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Old 7th June 2006, 11:36 PM   #17
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Moray,

I am confused by some things you posted in this thread.

How is there any difference between the mass of a "maggie" style speaker and one where the same diaphragm is driven from a single, or even multiple "standard" voice coils??

Are you saying that the differential in mass is the applied conductors' mass?

Then what about the single point drive to a mylar diaphragm acting like a point source with a very very unstiff and very large suspension - ie. like a jump rope being waved??

The first "planar" run with voice coils that I recall was (iirc!) the Beostatic?? Or something like that out of Italy I think. Expanded Styrene diaphragm...

The original Magneplanars did use wire attached to the mylar with adhesive. They looked like a paper run through a shredder, if you put too much power in or had a parasitic oscillation! Heat + mylar = electric knife.

I agree with Moray, building an ESL is a really good way to go to build a planar speaker with excellent results for not too much money. The "high voltage" is high, but is very very low current when done properly. Modest care is required. Less than with the typical tube amplifier.

There are numerous threads in the archives here on building magnetic planars and real ribbons of various sizes and shapes...

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Old 8th June 2006, 12:17 AM   #18
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Default Hey Bear

As I said the Sumo "Aria" had a diaphragm of 150 gage mylar driven by a single point source voice coil. The entire miving mass not countint the diaphragm was 2.2 grams. In a maggie you are driving all the wire of the heavy voice coil (intentional mass especially in the bass section to lower the diaphragm resonant point) as well as all the adhesive. Maggies are for the most part fairly high mass drivers when you measure the mass per unit area that is actively being driven. It is like comparrring the mass of a large heavy woofer to that of a tweeter assembly the difference is huge.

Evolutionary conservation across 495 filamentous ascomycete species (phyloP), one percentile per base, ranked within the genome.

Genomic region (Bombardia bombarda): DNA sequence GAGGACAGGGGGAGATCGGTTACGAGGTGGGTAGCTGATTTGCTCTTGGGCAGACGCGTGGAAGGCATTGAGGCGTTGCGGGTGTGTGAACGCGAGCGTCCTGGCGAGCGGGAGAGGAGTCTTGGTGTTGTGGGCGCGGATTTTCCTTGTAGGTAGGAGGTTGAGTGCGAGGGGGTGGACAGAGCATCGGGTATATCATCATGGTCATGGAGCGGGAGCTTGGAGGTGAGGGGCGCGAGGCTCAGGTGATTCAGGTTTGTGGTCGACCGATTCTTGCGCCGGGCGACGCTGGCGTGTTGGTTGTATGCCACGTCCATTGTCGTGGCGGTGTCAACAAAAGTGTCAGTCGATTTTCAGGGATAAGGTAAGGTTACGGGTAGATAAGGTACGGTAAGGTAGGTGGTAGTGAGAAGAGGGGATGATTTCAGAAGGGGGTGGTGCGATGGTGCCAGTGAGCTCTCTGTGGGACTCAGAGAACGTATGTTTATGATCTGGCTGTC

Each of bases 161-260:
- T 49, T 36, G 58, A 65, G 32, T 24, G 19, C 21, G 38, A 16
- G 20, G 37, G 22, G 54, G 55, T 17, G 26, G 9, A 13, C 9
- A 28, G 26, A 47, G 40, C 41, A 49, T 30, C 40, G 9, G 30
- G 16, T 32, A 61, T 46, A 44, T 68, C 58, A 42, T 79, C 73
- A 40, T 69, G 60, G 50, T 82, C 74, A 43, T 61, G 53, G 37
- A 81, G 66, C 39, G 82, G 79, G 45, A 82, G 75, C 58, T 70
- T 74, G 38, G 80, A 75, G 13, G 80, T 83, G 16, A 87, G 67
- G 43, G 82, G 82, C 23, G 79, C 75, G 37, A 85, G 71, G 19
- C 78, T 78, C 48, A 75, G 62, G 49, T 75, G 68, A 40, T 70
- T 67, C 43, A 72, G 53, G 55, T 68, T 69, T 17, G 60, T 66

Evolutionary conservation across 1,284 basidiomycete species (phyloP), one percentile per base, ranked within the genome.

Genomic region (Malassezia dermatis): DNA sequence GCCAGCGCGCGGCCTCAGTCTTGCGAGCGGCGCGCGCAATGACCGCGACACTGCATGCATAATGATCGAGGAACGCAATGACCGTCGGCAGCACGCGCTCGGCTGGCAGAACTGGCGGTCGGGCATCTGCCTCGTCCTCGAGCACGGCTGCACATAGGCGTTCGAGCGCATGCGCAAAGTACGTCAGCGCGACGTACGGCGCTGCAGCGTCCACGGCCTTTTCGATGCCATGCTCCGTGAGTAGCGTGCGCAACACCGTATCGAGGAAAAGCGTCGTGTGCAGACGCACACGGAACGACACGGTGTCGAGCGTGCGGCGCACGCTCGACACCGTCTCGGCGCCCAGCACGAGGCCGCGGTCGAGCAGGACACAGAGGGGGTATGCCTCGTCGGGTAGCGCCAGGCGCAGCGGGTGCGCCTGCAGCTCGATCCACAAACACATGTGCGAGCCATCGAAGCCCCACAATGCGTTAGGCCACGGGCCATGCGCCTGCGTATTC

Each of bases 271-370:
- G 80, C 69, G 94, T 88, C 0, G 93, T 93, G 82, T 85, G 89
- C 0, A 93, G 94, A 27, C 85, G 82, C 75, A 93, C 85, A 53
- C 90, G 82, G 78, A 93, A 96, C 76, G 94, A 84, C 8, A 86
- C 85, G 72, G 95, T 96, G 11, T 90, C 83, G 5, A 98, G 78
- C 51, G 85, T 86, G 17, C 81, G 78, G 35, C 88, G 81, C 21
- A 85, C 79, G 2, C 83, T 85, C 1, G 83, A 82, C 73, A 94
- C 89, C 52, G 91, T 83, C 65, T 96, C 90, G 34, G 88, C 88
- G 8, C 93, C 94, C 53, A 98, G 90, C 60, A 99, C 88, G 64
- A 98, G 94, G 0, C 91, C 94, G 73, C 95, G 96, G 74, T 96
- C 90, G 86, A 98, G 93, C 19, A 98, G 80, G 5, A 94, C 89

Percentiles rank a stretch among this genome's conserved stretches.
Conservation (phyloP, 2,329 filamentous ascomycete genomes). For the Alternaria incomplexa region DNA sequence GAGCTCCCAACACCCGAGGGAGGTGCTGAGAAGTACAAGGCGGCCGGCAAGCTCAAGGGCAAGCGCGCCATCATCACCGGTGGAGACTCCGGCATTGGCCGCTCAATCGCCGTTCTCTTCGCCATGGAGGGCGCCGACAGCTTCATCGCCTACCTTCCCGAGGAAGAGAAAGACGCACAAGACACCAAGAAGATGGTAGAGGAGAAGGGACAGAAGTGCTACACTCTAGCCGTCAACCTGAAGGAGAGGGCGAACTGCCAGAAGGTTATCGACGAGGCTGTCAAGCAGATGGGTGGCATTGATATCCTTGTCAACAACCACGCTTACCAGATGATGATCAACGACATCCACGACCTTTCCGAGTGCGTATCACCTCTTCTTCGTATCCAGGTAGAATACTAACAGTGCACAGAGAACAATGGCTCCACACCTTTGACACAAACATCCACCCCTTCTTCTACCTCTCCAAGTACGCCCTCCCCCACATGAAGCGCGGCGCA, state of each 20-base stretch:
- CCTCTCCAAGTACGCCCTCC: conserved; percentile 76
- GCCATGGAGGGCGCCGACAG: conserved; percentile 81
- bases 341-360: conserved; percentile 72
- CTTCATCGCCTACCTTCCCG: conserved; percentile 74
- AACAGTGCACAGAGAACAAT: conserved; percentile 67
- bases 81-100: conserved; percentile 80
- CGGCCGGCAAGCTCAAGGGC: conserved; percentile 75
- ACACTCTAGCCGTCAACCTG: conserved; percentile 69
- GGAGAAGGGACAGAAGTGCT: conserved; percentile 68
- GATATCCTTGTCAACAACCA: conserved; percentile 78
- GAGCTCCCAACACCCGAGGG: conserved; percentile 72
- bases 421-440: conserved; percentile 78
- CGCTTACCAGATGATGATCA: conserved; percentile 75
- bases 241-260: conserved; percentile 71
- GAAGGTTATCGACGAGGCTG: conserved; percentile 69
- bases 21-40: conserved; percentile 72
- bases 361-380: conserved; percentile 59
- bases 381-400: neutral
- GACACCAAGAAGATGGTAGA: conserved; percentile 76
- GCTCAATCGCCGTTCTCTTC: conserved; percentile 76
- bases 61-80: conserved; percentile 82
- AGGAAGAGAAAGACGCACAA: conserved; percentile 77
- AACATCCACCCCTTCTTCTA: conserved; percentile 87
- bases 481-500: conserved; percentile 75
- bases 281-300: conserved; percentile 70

Quote: Then what about the single point drive to a mylar diaphragm acting like a point source with a very very unstiff and very large suspension - ie. like a jump rope being waved?? Not sure that I understand what you are getting at here? The diaphragm in a driver like this has to be tight to give you efficiency. The speaker that you are referring to is probably the Bertangi (sp) which was a styrene moulded diaphragm. That diaphragm was ment to be still and rigid. Manger had to actually put off patent application as Highwood Audio had allready received a patent in the USA on a traveling wave speaker. My speaker was intnded to have waves travel across the face of the diaphragm (like the ripple in a pond effect). The traveling wave combined with the initial central pulse generater spherical wave fronts launched off of a flat diaphragm.
I hope that spasticteapot gives this design a go but I felt that he needed a heads up as to what would be involved. A handy diyer with a home machine shop could do the job. Regards Moray James.
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Old 9th June 2006, 03:08 AM   #19
Nanook is offline Nanook  Canada
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Default maybe all on this thread...

should realize that Moray designed the Aria loudspeaker (If my poor old neurons are firing across my equally aging synaptic gap correctly). And yes, doing some reading prior to throwing out the idea may help.

As far as the development of the loudspeaker goes, believe me, Moray would be the one to ask. If he suggests that ferroid fluid is needed, he knows.

and recall Sony's attempt, the apm series several years ago.
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Old 9th June 2006, 04:44 PM   #20
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Quote:
Originally posted by Spasticteapot
Hmm...interesting.


Also, could someone explain how the "personal planars" speakers work? I can't figure it out.

I wish I was'nt going on a !#$!$!@#$ vacation in three days.

Looks as if they worked by inflation. I ask myself why they don`t use compression drivers.

Does anybody know something about this planar?
http://www.sonus.de/php/p_produkte.php?produkt_id=347